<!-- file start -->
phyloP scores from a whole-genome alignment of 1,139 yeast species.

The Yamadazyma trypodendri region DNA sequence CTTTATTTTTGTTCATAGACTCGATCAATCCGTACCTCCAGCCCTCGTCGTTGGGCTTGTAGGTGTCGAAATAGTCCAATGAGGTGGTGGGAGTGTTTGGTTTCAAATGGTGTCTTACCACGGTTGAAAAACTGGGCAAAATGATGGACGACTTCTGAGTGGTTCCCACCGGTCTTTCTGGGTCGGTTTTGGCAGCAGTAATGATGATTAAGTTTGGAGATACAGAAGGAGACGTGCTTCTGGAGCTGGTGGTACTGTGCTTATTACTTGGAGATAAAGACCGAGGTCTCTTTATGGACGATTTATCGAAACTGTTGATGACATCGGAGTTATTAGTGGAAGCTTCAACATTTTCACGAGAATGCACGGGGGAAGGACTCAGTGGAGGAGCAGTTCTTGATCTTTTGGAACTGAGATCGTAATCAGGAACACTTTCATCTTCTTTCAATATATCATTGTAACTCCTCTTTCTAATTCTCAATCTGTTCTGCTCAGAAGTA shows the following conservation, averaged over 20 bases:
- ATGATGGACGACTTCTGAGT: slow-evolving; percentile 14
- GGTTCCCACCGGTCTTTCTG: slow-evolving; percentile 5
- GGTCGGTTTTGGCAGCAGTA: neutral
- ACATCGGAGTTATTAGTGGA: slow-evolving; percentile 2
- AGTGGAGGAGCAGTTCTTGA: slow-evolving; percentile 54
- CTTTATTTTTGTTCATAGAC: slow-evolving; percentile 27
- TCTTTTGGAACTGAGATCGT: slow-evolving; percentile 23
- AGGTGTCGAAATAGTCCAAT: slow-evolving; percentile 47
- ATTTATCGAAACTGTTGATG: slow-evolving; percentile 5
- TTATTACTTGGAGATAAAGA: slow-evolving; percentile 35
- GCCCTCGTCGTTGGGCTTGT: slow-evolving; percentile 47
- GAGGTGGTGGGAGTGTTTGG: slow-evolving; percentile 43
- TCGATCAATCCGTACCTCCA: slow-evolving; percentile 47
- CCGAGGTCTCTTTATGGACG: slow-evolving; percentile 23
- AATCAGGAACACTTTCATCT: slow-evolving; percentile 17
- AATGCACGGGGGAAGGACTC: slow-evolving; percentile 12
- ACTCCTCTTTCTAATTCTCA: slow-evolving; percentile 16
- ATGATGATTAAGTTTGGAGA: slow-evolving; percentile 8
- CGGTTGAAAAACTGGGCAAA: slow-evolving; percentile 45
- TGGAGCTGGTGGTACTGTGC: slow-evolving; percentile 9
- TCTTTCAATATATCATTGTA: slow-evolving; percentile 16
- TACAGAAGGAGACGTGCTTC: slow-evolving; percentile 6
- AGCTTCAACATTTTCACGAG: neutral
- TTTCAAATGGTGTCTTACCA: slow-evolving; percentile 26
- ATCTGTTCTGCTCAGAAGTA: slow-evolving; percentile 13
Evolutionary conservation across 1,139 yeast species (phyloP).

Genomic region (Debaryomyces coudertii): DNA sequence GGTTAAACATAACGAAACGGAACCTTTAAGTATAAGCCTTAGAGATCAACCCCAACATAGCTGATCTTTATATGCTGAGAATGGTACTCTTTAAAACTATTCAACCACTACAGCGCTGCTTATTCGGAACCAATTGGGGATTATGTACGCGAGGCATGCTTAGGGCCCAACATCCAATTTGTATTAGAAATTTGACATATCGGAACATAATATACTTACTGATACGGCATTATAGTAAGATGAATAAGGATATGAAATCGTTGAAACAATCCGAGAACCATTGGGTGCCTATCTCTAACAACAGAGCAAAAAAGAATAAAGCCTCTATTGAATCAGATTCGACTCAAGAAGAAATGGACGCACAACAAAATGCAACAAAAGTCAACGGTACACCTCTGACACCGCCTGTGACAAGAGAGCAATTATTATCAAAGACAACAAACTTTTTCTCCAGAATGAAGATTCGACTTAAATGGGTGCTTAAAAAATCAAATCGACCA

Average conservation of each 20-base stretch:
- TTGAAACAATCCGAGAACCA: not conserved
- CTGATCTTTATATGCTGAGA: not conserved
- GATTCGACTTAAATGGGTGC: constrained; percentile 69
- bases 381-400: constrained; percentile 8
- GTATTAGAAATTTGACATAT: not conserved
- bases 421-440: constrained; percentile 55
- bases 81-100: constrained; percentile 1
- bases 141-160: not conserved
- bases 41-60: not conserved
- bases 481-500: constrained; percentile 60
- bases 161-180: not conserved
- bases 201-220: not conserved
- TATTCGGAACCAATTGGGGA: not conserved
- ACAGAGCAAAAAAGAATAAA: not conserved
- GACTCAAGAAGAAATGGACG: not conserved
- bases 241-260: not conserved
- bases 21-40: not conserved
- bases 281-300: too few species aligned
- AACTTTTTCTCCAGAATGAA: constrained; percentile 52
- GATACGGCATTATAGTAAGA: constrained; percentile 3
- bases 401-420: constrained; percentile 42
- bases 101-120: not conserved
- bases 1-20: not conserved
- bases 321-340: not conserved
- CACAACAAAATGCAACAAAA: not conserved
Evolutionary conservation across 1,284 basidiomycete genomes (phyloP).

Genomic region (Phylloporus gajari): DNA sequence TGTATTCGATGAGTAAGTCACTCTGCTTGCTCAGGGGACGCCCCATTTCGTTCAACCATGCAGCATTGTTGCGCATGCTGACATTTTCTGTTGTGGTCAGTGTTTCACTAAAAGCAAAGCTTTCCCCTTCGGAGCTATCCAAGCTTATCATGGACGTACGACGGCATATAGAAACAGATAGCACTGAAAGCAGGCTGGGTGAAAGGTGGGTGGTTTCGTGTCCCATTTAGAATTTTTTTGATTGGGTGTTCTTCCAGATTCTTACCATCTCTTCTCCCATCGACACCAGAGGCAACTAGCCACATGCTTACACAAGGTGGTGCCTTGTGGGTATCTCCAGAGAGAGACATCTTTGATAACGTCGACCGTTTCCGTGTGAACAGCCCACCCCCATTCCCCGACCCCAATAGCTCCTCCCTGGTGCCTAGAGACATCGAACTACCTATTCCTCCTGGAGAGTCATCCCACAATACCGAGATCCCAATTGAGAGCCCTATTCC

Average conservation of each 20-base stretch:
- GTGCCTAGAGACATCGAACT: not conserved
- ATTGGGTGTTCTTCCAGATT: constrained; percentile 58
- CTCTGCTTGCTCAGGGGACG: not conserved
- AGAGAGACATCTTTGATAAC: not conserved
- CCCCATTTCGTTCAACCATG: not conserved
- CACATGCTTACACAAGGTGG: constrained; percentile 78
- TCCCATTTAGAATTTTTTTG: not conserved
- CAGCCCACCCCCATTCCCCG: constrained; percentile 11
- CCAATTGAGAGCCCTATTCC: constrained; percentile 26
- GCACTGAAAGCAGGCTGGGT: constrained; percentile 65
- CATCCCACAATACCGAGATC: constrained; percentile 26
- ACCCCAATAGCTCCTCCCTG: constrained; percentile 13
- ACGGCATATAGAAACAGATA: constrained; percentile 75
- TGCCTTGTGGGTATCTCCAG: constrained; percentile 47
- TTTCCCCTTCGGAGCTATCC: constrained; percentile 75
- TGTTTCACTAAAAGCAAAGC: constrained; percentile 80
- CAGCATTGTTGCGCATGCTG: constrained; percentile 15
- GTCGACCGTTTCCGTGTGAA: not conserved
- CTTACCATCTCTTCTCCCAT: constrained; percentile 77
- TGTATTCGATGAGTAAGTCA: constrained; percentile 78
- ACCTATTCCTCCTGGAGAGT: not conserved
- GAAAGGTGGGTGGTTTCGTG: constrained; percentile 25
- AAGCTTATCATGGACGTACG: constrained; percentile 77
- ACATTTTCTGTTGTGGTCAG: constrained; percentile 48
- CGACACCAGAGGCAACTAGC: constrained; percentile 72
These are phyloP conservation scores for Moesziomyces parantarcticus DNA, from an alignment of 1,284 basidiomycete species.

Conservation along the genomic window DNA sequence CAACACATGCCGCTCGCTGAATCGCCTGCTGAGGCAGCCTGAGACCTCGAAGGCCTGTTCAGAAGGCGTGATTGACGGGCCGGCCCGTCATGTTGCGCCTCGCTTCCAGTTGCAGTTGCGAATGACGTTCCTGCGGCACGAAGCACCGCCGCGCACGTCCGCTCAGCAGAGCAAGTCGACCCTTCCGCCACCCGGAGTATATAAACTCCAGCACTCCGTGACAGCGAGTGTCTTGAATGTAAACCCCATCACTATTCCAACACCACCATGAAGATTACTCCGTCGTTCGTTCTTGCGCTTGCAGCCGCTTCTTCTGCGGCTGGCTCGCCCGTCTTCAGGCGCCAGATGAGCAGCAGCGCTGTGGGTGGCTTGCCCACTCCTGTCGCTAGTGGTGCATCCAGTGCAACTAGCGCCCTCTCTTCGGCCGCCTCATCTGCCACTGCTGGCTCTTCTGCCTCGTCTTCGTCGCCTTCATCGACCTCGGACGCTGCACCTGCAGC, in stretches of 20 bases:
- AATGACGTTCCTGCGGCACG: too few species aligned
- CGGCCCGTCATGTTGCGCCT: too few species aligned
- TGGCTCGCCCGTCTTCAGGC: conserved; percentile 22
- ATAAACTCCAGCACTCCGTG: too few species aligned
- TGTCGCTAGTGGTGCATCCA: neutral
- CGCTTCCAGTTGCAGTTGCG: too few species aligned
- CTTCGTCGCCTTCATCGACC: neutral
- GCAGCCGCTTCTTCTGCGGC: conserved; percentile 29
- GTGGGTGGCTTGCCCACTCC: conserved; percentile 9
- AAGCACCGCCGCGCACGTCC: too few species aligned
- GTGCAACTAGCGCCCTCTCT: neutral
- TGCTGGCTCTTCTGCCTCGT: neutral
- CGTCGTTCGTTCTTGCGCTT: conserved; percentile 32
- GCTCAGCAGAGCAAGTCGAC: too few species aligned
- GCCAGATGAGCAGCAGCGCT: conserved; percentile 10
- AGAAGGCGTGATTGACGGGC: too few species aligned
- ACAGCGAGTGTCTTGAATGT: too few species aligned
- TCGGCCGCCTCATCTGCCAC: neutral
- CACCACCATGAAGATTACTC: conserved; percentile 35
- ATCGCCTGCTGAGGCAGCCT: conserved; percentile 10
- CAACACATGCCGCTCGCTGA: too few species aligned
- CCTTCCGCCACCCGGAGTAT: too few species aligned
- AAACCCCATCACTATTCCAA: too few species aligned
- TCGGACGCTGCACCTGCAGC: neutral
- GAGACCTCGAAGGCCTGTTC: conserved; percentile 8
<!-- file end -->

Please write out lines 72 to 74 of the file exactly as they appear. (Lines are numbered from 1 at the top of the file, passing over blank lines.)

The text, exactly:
- TGCCTTGTGGGTATCTCCAG: constrained; percentile 47
- TTTCCCCTTCGGAGCTATCC: constrained; percentile 75
- TGTTTCACTAAAAGCAAAGC: constrained; percentile 80